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Qui Tam Claim
Wellbutrin: The United States also alleges that, from January 1999 to December 2003, GSK promoted Wellbutrin, approved at that time only for major depressive disorder, for weight loss, the treatment of sexual dysfunction, substance addictions, and attention deficit hyperactivity disorder, among other off-label uses. The United States contends that GSK paid millions of dollars to doctors to speak at and attend meetings, sometimes at lavish resorts, at which the off-label uses of Wellbutrin were routinely promoted and also used sales representatives, sham advisory boards, and supposedly independent Continuing Medical Education (CME) programs to promote Wllbutrin for these unapproved uses. GSK has agreed to plead guilty to misbranding Wellbutrin in that its labeling did not bear adequate directions for these off-label uses.
For the Paxil and Wellbutrin misbranding offenses, GSK has agreed to pay a criminal fine and forfeiture of $757,387,200.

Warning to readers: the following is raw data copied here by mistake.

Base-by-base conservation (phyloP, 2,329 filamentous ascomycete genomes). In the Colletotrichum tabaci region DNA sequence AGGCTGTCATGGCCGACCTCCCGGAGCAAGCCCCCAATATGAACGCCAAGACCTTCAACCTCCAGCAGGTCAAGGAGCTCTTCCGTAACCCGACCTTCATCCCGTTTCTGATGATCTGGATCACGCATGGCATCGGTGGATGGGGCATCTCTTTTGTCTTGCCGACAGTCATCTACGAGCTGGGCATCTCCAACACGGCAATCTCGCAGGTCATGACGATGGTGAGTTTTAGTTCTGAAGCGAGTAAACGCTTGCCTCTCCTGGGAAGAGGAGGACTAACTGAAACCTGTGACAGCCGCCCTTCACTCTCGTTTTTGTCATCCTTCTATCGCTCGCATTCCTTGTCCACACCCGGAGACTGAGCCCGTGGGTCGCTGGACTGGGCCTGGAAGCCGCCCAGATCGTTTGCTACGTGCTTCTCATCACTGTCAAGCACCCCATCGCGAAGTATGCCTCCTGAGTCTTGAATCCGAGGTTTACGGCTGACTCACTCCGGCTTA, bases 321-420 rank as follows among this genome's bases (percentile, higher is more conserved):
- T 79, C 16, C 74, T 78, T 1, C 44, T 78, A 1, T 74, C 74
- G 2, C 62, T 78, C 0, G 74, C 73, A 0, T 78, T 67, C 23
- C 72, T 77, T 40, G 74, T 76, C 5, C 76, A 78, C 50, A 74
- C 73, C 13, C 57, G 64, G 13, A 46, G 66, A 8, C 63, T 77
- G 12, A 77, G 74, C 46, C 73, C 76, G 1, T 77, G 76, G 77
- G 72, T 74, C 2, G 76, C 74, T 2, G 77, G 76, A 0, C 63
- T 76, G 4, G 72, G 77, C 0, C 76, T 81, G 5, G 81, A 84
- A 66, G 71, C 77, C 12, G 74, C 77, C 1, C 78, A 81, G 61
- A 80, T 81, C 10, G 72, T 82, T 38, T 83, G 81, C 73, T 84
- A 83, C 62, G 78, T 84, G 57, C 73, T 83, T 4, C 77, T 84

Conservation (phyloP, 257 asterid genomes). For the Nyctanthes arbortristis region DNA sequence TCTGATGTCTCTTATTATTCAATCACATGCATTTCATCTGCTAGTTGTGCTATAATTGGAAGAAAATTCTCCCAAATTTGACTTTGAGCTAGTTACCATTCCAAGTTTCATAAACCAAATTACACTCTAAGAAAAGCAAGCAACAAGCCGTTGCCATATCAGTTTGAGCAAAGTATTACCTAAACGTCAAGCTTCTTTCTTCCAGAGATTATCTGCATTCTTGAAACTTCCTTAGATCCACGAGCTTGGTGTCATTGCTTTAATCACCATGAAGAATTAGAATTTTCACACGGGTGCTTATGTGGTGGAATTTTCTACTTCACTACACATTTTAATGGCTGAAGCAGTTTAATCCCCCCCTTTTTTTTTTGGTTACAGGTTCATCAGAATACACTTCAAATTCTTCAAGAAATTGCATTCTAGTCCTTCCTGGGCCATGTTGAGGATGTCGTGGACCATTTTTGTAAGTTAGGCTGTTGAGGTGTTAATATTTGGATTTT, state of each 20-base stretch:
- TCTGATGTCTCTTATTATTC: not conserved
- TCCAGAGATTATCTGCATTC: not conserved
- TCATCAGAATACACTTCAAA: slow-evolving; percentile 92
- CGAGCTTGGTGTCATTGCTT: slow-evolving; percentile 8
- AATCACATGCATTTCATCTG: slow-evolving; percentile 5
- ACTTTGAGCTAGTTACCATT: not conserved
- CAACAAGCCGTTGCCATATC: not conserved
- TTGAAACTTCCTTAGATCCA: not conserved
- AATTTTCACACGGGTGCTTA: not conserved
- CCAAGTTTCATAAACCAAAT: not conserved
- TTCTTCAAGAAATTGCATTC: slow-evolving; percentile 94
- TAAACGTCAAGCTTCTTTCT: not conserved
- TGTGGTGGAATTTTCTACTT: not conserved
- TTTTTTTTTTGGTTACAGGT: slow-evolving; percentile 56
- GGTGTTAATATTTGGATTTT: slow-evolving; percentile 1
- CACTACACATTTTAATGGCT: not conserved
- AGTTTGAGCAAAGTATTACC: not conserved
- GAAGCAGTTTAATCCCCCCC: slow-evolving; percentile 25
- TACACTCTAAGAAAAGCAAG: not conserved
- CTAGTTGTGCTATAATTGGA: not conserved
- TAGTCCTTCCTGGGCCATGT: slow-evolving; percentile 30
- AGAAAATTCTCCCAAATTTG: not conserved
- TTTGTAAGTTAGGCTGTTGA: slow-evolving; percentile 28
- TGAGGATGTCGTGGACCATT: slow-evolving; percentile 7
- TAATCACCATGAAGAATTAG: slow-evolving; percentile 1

Avandia: The United States alleges that, between 2001 and 2007, GSK failed to include certain safety data about Avandia, a diabetes drug, in reports to the FDA that are meant to allow the FDA to determine if a drug continues to be safe for its approved indications and to spot drug safety trends. The missing information included data regarding certain post-marketing studies, as well as data regarding two studies undertaken in response to European regulators’ concerns about the cardiovascular safety of Avandia. Since 2007, the FDA has added two black box warnings to the Avandia label to alert physicians about the potential increased risk of congestive heart failure and myocardial infarction (heart attack). GSK has agreed to plead guilty to failing to report data to the FDA and has agreed to pay a criminal fine in the amount of $242,612,800 for its unlawful conduct concerning Avandia.